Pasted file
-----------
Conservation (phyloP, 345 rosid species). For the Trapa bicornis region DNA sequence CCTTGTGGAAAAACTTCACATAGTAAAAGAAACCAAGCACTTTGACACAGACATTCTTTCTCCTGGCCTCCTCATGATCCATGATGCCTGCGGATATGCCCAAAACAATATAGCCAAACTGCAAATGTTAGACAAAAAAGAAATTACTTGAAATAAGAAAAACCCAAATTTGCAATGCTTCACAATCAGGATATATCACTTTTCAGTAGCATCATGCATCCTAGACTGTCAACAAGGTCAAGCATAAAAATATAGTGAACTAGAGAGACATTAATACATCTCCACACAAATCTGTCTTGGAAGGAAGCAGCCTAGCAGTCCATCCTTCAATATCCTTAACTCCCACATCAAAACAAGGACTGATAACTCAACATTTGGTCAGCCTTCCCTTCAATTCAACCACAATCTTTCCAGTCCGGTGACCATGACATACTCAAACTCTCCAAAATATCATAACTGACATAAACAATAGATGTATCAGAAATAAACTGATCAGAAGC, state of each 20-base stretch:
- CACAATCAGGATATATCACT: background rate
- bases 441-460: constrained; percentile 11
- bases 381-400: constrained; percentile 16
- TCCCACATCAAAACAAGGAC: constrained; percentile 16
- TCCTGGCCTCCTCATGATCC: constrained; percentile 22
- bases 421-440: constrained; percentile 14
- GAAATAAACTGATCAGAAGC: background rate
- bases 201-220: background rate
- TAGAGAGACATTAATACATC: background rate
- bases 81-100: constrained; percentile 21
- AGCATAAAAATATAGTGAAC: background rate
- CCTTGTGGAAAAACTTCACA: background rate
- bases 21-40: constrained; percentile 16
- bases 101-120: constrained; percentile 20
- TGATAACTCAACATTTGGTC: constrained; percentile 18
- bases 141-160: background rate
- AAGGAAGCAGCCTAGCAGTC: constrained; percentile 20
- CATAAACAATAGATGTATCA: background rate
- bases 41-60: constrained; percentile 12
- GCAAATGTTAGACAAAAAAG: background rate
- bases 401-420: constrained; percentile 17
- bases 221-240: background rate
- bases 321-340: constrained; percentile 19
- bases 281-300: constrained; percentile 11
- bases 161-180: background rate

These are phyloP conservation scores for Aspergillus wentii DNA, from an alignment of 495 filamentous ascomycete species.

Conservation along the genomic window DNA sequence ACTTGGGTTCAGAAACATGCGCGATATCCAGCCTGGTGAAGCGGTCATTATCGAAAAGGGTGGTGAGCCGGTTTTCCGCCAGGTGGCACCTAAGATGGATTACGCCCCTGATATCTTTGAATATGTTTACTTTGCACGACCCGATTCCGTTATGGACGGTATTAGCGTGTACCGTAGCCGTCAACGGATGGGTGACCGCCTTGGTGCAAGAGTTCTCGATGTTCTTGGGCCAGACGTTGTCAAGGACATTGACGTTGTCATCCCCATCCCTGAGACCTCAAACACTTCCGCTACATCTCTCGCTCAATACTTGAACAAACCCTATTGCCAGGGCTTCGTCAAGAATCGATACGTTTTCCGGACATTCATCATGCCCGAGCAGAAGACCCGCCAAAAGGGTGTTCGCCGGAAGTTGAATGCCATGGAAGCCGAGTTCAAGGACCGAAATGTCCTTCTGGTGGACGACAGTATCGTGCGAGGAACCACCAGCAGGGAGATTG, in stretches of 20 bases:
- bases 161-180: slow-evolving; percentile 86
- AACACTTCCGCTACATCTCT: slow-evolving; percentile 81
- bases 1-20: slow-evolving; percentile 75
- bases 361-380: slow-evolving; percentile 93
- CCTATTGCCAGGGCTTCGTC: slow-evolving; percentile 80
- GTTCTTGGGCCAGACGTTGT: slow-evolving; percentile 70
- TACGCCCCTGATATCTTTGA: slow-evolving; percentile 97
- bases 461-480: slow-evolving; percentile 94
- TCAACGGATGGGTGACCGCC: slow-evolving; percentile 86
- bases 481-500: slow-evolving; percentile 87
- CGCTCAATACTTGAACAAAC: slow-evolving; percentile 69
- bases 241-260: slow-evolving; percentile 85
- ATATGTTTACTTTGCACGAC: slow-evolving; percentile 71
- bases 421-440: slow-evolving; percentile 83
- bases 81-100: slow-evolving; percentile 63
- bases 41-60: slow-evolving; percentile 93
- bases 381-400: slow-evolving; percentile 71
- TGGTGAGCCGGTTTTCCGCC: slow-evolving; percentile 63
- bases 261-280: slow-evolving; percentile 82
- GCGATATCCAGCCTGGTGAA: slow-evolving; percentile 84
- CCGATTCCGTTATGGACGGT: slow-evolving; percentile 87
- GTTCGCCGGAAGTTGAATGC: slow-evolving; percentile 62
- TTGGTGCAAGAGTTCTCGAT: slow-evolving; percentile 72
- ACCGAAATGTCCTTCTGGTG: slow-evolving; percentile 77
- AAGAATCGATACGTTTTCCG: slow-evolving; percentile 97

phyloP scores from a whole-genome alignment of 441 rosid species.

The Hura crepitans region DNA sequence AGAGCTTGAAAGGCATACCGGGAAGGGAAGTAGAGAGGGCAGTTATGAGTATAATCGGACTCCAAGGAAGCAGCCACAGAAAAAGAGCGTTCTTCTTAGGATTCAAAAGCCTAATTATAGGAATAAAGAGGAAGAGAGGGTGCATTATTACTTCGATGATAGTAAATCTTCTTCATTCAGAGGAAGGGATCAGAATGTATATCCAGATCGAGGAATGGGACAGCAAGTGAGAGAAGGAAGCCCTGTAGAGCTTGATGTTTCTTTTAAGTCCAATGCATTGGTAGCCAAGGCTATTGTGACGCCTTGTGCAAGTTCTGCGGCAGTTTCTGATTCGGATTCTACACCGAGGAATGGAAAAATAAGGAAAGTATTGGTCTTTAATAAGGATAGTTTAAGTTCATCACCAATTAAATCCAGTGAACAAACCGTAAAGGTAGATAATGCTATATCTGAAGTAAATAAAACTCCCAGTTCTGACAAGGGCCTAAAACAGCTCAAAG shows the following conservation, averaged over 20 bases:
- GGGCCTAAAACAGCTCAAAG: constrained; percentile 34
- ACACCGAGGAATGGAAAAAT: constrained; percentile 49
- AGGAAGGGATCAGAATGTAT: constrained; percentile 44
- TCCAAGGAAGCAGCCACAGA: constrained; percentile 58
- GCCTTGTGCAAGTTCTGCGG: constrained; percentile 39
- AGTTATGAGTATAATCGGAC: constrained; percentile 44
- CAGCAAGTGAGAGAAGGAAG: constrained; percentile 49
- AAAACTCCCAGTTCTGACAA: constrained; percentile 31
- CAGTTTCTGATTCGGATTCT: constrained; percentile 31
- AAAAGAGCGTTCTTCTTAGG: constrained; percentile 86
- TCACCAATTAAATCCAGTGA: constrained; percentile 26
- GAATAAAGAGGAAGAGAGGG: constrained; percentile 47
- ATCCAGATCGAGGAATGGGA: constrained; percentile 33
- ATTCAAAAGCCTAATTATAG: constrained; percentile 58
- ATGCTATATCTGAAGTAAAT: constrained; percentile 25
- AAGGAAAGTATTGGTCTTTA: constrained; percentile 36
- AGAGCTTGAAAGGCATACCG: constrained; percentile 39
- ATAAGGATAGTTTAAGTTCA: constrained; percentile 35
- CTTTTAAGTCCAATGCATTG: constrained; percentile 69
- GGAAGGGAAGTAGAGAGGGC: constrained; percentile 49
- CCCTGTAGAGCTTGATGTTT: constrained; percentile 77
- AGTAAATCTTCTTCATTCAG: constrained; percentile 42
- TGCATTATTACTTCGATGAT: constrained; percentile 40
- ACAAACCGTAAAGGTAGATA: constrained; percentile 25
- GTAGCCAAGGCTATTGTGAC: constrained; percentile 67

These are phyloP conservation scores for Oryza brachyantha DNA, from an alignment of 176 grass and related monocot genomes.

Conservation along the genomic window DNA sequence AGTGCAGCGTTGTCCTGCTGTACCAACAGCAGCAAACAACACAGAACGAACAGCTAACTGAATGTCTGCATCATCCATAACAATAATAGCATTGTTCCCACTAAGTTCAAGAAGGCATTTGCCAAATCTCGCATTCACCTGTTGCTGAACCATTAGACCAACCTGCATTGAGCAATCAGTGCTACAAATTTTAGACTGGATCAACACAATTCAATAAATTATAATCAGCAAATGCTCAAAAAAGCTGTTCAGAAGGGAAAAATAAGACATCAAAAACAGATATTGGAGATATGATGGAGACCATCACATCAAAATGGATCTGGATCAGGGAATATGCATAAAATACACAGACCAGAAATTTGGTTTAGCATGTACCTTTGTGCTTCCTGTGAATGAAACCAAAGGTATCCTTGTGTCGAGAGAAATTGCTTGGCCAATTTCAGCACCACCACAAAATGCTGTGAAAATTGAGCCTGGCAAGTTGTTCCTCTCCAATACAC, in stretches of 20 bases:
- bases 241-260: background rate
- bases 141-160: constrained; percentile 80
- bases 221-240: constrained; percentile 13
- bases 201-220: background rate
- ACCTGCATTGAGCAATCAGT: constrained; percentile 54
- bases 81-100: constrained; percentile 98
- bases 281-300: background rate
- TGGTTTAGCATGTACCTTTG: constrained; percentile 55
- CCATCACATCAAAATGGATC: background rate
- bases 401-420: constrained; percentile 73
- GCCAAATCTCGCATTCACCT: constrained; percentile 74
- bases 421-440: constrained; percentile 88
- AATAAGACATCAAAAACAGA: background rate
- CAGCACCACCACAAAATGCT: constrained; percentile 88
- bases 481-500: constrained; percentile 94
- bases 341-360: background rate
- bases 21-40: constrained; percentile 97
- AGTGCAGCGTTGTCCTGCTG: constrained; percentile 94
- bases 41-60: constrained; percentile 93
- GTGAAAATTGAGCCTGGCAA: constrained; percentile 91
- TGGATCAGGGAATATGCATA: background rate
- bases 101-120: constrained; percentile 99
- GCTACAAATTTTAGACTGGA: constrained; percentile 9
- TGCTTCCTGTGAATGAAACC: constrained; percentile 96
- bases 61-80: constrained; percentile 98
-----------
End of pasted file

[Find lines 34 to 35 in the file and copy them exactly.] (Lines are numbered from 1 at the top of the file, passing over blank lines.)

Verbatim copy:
- GTTCTTGGGCCAGACGTTGT: slow-evolving; percentile 70
- TACGCCCCTGATATCTTTGA: slow-evolving; percentile 97